LGBTQ&A: Ashley Coleman
Ashley Coleman is a queer businesswoman, bartender, and events producer in the Gayborhood. The outspoken entrepreneur chats with us about being a woman of color in the performance scene, Gayborhood racism from the inside out, and how the community can really come together.
Tell us a little bit about yourself.
I was that teen that would be rushing out of my gay youth group meeting, at Haven Youth Group, coming from the Lehigh Valley every week for Woody’s underage night. I started my first nonprofit event company in 2001 when I was still in high school, benefiting groups like Camelot for Children and several 9/11 funds. I left home at 18. I moved from my hometown of Emmaus, Pa., to Portland, Maine, then Boston, then Kailua, Hawaii (followed by moving into town shortly after). After Hawaii I moved to Santa Barbara and then to Los Angeles. I moved to Philadelphia just before my 26th birthday. I had been going to school and bartending the whole time, and I knew then that the way I could create positive change for my community was unconventional but it was time to roll up my sleeves now that I was home. I started bartending at Sisters in 2009, approximately 10 years after my mother had stopped being a shot girl there. When Sisters closed I started working at Tabu, Tavern on Camac, and Voyeur all at the same time. I started bASH events, a community-forward event company, in 2013 and began throwing events staffing and highlighting mostly QPOC. I was doing all of this while working my butt off to get a B.S. in secondary education social studies and a B. A. in history. Now I am the conference coordinator for the Philadelphia Trans Health Conference. I don’t know if I have ever been so proud in my life.
You are a well-known Gayborhood bartender. As a queer woman of color, what’s your perspective on all that has come out recently about racial discrimination in the LGBTQ community?
I would notice, and still do, that as I clocked in, I was always one of the few, if not the only, staff member that looked like me, and certainly even fewer POC handled the money. It makes me sick, exhausted, and hurt that my light skin and my ability to swallow the microaggressions, letting them poison MY well, made me more palatable to folks who turn the key of the bar at night, the bar that my black hands make money for. Over the summer I was wearing a lot of head wraps. I had found this site called the Wrap Life, and it was the answer to me feeling beautiful on my protective hairstyle days. Well, during that week three different customers smiled at me and exclaimed “I love THIS” — waving at my headwrap — “you look just like Aunt Jemima!” By the third person I was in tears. I wanted to shout “That’s racist! Don’t you see that equating me to a mammy while I serve you food and alcohol doubles down on your ingrained white supremacy?” But I do not. I know that if I am perceived as the angry black woman that my words become invalid to them. That my hurt and passion are not valid, because it wasn’t “meant like that.”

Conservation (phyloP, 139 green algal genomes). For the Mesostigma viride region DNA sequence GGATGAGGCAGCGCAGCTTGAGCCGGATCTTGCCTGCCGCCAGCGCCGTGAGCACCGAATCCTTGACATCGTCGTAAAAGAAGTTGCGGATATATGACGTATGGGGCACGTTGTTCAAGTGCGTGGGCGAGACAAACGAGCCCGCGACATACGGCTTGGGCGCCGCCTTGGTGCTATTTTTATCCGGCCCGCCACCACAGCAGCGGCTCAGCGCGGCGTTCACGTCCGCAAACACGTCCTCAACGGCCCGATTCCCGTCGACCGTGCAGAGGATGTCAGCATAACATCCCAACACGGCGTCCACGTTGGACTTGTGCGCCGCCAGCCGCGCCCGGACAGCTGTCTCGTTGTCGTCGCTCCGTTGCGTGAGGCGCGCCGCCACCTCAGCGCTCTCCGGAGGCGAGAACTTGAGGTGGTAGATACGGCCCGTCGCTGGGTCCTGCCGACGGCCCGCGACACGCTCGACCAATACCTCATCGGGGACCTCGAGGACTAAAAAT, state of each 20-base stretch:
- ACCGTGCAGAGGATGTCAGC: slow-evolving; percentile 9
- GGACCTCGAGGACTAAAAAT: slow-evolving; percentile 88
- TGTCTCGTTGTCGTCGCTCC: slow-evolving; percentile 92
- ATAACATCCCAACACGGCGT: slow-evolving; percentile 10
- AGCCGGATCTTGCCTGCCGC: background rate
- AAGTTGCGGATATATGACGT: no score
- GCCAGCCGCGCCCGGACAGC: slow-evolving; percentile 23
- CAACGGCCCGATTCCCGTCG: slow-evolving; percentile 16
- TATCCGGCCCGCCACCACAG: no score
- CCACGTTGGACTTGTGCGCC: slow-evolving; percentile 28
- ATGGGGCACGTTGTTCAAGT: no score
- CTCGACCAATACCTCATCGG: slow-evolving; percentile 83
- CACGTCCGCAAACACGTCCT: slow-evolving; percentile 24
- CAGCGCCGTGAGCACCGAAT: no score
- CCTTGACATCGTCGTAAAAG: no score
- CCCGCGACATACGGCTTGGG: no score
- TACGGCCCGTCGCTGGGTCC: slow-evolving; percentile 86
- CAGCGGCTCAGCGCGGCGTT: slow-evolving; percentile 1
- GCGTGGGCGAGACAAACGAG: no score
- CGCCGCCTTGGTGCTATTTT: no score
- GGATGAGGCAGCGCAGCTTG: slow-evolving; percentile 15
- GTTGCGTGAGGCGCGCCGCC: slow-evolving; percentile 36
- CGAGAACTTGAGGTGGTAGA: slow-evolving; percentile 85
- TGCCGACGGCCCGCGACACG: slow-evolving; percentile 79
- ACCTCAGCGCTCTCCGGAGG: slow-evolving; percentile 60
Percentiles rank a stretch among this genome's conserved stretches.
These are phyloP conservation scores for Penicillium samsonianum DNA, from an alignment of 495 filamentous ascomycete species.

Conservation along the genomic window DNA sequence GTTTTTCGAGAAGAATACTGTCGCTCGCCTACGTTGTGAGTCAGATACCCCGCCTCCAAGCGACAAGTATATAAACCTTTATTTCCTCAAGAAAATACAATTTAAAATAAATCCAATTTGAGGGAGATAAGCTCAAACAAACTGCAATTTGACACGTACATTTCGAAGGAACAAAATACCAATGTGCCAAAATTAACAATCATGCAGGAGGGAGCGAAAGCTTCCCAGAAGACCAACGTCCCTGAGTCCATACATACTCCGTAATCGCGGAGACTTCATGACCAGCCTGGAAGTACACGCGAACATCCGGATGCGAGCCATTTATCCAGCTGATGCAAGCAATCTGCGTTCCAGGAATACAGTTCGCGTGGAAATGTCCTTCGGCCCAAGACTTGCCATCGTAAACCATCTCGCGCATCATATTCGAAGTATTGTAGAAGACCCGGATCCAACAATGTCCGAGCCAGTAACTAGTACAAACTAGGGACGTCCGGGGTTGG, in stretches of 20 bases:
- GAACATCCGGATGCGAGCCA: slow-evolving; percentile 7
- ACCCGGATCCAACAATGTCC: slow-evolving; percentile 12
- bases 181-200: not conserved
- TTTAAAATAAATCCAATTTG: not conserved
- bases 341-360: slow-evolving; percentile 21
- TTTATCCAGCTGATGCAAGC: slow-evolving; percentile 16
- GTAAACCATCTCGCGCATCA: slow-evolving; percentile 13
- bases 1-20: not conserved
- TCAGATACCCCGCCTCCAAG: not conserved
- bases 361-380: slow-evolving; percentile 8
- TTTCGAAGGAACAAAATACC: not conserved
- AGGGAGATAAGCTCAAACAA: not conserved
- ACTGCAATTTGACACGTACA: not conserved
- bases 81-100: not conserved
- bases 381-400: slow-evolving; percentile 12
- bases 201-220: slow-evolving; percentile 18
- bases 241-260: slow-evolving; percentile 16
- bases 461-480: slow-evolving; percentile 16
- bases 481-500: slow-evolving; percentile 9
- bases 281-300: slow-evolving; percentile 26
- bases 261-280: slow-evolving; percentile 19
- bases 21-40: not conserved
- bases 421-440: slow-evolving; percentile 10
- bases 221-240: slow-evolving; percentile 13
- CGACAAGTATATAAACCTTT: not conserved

Just to give some extra context I’ll leave this here: The inspiration for Aunt Jemima was Billy Kersands’s minstrelsy/vaudeville song “Old Aunt Jemima,” written in 1875. Just 10 years after the slaves were “freed,” the Aunt Jemima character was prominent in minstrel shows and was later adopted by commercial interests to represent the Aunt Jemima brand. (Thanks for this definition, Wikipedia!)
I am not your minstrel. I promise.
From your viewpoint, have things gotten better?
Things in the Gayborhood have not gotten better or worse. They are exactly the same. That is the biggest problem. The racism, the misogyny, and the cruelty to our fellow LGBT siblings has always been present. We are all just more aware of it now. We as POC are no longer afraid to say something to the Queer Beckys. Stand up! Yell it out! We will progress because QPOC will make sure that the LGBT community truly embraces that this is our community too. Life only gets better when you treat others with respect!
What is one piece of advice you would like to give those who are cynical about the possibility of progress?
We are lucky to be alive in this time period. To be adults in the beginning of the next civil rights movement gives us all the opportunity to enact true change. If you don’t want to be part of the progress then take a seat in the back, quietly, because we are not here for that.